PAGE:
Market Matters 02 April 2024

It was another quiet week for equities and bonds, with most markets shutting early for Easter, but the US registered another new high, and the FTSE 100 is closing on 8000. Investors may have been on holiday, but we did get a vital inflation report out of the US and more views from J Powell on Good Friday, and it will be interesting to see how markets react when they open up this week.

Oil firmed up, and gold moved to new highs driven by central bank buying rather than any change in financial conditions, as far as I can discern.

Last month, the Federal Reserve’s key indicator of core inflation, which excludes food and energy, rose by 0.3%, showing a cooling from January’s 0.5% increase. This data point marks a significant moderation compared to the past year’s trends. Meanwhile, adjusted for inflation, consumer spending came in above expectations, undoubtedly helped by higher wages. This combination of cooling core inflation and robust consumer spending does fit nicely with the ‘Goldilocks’ scenario and should offer some relief to the Federal Reserve. All things being equal, when markets open next week, it could still provide fresh impetus for markets to break higher.

We got to hear from Powell shortly after the report was released, and he was keen to downplay the good news as he stuck to the same script as the debrief after the FOMC report the week before. He said that inflation is ‘pretty much in line with our expectations’, as he reiterated it ‘wouldn’t be appropriate to lower rates until officials are sure inflation is on track toward 2%’, the rate they see appropriate for a healthy economy. Separate data from Thursday showed that consumer spending was revised higher at the end of last year, and the fourth-quarter core PCE inflation was revised slightly lower. We also got an upward revision to Q4 GDP to 3.4%. That all seems like good news to me, as I remain convinced the primary long-term driver of this bull market will be economic growth and corporate profits, not just the current focus on rate cuts.

Most of the good world economic news this year has come out of the US, but I am pleased to confirm there are more than glimmers of hope for the world’s second-largest economy: China. Data released over the weekend showed that for the first time since September, China’s manufacturing activity showed expansion in March, indicating signs of economic stabilisation. The official manufacturing PMI increased to 50.8, surpassing expectations and marking the highest reading since the previous year. Alongside, the non-manufacturing PMI also rose, reflecting confidence in future business.

China has been trying to boost domestic spending and has pledged to provide government funds to encourage consumers and businesses to replace old goods, including cars, home appliances and other equipment. These measures do seem to be kick-starting a recovery. Add in a recent uptick in exports and various fiscal and monetary support measures, and it increasingly looks like the economy could legitimately hit its 5% GDP growth target this year.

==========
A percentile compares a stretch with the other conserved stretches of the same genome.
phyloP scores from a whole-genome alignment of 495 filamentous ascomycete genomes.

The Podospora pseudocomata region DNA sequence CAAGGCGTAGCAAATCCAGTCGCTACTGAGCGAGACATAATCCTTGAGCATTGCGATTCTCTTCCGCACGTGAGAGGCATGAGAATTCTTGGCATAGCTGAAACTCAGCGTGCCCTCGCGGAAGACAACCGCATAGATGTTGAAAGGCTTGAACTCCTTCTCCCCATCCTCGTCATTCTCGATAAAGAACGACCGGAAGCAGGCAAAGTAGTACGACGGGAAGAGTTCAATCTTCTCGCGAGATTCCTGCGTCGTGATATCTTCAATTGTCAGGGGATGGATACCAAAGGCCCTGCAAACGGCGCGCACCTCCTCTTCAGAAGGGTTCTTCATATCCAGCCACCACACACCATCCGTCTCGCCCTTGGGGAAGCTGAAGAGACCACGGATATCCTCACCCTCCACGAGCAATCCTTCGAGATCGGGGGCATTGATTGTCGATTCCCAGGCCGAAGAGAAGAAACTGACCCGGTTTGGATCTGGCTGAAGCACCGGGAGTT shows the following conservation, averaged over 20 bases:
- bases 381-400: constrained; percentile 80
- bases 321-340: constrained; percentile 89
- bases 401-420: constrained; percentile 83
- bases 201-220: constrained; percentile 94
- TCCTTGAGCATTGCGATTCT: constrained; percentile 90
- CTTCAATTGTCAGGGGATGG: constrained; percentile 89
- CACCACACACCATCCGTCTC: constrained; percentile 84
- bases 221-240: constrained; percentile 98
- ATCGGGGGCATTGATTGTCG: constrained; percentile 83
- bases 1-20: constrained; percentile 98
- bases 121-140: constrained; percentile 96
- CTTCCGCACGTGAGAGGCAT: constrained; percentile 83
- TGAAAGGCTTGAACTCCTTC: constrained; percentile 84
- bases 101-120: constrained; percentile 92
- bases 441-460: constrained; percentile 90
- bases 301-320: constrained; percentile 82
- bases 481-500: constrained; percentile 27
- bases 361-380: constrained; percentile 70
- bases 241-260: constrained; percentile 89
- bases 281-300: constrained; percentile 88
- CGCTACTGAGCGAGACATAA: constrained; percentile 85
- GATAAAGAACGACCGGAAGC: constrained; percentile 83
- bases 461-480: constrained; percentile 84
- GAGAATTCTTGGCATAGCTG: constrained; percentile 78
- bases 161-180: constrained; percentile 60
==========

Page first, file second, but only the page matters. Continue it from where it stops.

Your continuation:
Now, if world GDP is on an upswing (and shouldn’t be taken for granted, although the signs are positive), then Economic Textbook 101 would suggest that Europe’s cyclical export companies should be particular beneficiaries.

I came across a compelling piece of news; according to Goldman Sachs and Bank of America, investors are strategically shifting their focus to Europe for the next phase of the global stock market rally, driven by the high valuations in the US market. This shift is further underscored by the following chart spanning the last 20 years, which reveals a significant gap that is now showing promising signs of narrowing. 

However, as highlighted earlier, it isn’t just a valuation argument now; the interest in Europe is also fuelled by the potential for economic recovery to boost corporate profits. Europe is much more cyclical, contrasting with the US market’s heavy reliance on high-valued growth stocks. A drop in short positioning also shows sentiment toward European stocks is improving, according to S&P Global. Estimated short positions in the region were cut to less than 0.2% of total market capitalization at the end of last year, the lowest level in at least a decade. And if the big US investors do start the hunt for value outside of the American powerhouse, even the UK may hit their radar, as it makes European stock markets look expensive!

Still, as US exceptionalism continues, it would take a brave fund manager to stray too far from home. Without a shadow of a doubt, it is home to the companies that have proved themselves best at driving earnings consistently higher. And given the strong US economy, we can expect more good news.

In mid-April, the upcoming first-quarter earnings season will start with key reports from financial giants such as JPMorgan Chase, Wells Fargo, and Citigroup. Expectations set by FactSet analysts suggest a 3.4% earnings growth for S&P 500 companies, potentially marking the third consecutive quarter of earnings expansion… Who would bet against this group of world-leading companies…?

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